Eating fish obviously has its health benefits with it being rich in oils and omega 3. However the impact that fishing has on its environments can be devastating. Overfishing is causing huge problems. When we are consuming fish at a faster rate than they can reproduce and reach maturity, it is obviously going lead to depleting levels of fish. Some of the fish we consume is caught via trawling. Trawling involves dragging a bag shaped net along the bottom of the ocean resulting in it swooping up everything in its path. This causes a whole new set of problems. It causes serious damage to the ocean floor, it can break down reefs and ecosystems and nets often snag on rocks and reefs and tare off and get lost at sea. This results in ghost nets floating around which can entangle sea life and cause serious injury and ultimately death. Trawling also results in high levels of by-catch which can include endangered species and other animals that the fishermen aren’t looking to catch and don’t intend to sell. However by the time the catch is dragged up to the boat and unloaded on the deck, a lot of the animals in the net are already dead and will end up being discarded, sometimes back over board. You may think ‘well what about fish farms’. But these aren’t great either. The fish spend their life in different forms of captivity until they are big enough to be eaten. Blue finned tuna especially is caught while still juvenile and dragged in the water to fish farms where they will be kept and feed up until they can be sold, predominantly to the sushi market. However tuna, much like salmon, require a carnivorous diet and survive by catching and eating smaller fish while in the wild. So while they are in these farms they are fed pellets made from smaller wild caught fish such as anchovy, jack mackerel and blue whiting. Stats show that it actually takes more wild fish (kg v kg) as fish food than it does to produce salmon for us to eat. It seems ridiculous and it is very clearly not sustainable that we continue to catch more wild fish to feed to farmed fish than to feed ourselves. It is undoubtably going to have an effect on wild fish stock and their eco systems.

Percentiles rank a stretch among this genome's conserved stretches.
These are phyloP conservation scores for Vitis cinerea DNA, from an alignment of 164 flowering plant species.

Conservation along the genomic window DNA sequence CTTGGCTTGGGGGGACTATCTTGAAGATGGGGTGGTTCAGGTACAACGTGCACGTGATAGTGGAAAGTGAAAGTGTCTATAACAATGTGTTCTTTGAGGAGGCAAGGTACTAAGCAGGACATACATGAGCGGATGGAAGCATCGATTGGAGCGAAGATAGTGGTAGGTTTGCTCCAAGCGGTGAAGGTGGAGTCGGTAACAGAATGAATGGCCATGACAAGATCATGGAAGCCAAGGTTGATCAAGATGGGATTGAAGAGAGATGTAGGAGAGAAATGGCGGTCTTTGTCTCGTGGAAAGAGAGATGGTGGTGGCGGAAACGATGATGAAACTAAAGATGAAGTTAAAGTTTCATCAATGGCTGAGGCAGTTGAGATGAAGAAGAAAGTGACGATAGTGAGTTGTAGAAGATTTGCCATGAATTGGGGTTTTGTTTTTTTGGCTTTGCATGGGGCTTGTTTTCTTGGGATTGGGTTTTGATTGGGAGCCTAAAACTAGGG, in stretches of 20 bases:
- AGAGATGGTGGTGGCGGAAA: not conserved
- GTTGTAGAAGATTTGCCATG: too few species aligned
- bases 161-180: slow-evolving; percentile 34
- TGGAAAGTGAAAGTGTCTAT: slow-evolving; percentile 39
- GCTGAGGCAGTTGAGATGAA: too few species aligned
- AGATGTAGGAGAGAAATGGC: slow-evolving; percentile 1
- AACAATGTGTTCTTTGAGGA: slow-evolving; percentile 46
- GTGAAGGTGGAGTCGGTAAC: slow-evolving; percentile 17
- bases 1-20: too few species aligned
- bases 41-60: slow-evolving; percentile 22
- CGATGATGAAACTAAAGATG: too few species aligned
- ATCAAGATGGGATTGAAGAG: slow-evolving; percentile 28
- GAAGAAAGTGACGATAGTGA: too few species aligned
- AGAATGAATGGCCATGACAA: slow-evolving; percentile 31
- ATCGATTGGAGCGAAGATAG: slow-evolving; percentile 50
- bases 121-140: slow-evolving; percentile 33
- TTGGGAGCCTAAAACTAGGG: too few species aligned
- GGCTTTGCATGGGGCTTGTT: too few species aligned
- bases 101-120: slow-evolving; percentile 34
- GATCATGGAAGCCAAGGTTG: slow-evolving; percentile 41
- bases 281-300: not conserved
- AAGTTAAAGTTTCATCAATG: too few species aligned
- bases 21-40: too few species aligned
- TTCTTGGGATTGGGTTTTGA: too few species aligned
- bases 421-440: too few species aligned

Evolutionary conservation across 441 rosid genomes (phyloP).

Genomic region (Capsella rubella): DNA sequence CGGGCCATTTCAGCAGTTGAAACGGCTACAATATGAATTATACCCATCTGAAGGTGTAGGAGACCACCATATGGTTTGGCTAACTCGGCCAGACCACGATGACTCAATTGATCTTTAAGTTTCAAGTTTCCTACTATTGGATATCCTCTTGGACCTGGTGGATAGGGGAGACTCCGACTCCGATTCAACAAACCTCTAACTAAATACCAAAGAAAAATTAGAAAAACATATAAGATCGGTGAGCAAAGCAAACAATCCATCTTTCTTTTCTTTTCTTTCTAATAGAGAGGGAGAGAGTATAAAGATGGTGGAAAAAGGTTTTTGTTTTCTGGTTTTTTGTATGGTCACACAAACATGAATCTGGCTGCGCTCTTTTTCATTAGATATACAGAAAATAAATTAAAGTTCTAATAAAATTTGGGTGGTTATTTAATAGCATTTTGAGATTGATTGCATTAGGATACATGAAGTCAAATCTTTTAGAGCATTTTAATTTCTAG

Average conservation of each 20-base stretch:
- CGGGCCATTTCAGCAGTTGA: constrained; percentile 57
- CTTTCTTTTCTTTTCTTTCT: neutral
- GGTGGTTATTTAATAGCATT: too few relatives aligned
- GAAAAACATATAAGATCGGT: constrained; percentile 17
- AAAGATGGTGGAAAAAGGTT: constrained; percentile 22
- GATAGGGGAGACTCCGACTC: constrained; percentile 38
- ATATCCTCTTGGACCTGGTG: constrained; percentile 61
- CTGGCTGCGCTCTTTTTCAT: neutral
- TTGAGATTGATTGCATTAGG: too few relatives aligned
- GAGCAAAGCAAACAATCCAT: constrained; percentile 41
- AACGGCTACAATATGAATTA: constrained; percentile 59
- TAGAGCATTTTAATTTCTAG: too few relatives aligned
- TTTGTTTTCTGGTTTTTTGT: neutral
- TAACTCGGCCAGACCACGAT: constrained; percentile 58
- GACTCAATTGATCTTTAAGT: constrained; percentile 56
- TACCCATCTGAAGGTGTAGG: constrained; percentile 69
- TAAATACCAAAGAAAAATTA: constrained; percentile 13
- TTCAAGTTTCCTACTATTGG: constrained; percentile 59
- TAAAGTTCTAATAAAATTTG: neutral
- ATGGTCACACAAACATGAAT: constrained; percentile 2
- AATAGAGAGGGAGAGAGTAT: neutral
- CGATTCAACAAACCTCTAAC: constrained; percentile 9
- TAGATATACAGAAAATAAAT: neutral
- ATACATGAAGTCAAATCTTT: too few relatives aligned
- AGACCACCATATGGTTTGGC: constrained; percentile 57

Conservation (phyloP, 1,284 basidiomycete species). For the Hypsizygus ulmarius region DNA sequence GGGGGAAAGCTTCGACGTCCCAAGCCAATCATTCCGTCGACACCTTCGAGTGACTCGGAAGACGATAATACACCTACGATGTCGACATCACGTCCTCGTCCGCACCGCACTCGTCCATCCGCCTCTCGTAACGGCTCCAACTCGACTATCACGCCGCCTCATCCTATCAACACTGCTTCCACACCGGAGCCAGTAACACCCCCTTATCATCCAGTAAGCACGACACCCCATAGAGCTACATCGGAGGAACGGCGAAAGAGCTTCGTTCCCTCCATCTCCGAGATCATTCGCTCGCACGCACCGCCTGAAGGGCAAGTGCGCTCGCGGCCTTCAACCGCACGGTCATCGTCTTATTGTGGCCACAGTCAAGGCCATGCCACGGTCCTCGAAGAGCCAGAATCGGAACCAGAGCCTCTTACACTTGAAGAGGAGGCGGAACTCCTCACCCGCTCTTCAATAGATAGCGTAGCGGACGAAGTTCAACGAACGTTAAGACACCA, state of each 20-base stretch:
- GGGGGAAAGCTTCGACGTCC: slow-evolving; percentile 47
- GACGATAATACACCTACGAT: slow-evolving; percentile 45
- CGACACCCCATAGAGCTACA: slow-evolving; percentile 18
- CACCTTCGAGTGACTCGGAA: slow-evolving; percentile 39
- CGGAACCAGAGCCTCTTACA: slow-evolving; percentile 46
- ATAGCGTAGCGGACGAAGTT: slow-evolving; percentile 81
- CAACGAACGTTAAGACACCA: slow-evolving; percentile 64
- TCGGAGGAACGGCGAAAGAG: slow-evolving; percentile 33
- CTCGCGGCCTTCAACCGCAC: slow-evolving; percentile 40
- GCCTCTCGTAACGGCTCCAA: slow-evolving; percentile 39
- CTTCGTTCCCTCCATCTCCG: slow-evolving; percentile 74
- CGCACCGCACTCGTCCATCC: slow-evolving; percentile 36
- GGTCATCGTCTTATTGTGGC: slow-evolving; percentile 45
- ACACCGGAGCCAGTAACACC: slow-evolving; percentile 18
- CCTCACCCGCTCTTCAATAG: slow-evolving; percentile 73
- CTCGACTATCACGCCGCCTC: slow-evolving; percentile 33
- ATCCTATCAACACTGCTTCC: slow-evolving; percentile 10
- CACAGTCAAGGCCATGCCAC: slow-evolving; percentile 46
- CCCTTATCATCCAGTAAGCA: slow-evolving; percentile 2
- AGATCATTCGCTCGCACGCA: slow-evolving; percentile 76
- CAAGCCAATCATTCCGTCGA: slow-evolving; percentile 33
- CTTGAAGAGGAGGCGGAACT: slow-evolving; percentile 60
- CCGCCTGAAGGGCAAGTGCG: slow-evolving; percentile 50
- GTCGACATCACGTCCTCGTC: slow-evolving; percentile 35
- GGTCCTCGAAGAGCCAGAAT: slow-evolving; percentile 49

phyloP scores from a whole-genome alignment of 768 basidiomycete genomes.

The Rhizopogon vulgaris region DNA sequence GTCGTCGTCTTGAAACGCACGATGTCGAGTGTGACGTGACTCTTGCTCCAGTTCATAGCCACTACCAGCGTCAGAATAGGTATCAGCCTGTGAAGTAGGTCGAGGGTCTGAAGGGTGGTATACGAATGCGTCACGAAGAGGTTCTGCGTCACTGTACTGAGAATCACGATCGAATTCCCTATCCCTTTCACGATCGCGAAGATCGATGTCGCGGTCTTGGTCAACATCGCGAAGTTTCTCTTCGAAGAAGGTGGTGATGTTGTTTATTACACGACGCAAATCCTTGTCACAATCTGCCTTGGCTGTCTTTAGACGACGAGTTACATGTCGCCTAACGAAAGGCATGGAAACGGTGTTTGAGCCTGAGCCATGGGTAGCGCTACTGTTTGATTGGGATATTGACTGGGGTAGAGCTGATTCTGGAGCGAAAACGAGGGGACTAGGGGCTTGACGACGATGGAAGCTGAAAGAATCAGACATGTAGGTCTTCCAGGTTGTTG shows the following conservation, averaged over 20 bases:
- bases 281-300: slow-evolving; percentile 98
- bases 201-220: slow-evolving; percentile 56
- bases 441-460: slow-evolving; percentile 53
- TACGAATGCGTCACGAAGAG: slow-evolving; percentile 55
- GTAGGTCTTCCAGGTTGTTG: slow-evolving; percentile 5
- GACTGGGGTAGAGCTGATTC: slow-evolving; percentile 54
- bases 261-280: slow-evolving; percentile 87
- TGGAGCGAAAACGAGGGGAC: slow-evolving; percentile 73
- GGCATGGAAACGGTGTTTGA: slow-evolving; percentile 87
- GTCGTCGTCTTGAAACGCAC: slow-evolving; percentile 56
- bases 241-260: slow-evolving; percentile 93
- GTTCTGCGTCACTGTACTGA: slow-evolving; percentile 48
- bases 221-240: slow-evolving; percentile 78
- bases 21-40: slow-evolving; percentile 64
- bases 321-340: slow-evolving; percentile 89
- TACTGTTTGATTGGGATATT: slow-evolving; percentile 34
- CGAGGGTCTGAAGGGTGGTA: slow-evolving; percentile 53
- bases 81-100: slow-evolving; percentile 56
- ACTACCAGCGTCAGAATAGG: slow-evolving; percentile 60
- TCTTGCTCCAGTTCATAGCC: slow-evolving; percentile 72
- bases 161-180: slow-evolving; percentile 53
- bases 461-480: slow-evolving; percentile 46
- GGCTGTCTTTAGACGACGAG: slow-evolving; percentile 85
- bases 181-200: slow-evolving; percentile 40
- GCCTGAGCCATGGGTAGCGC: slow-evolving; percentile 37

Like I've mentioned before I don’t want this to be preachy. I want you guys to read it and think ‘Damn thats pretty f*****’ and potentially look to make a change in what you eat. For some people flat out stopping eating meat seems to be an effective way and works for them. That’s how I did it and I’ve not looked back once. Some times I wonder how it worked so well. How I managed to just flick a switch in my mind and be a veggie. Maybe it’s the moral side of it. I wish I could do the same with other foods. However, for some people it may not be such an easy transition and that is okay. It’s fine not to wake up one day and change a huge part of your lifestyle. I am a strong believer in getting people to make changes at their own pace. As they say, it doesn’t matter how slow you go as long as you don’t stop.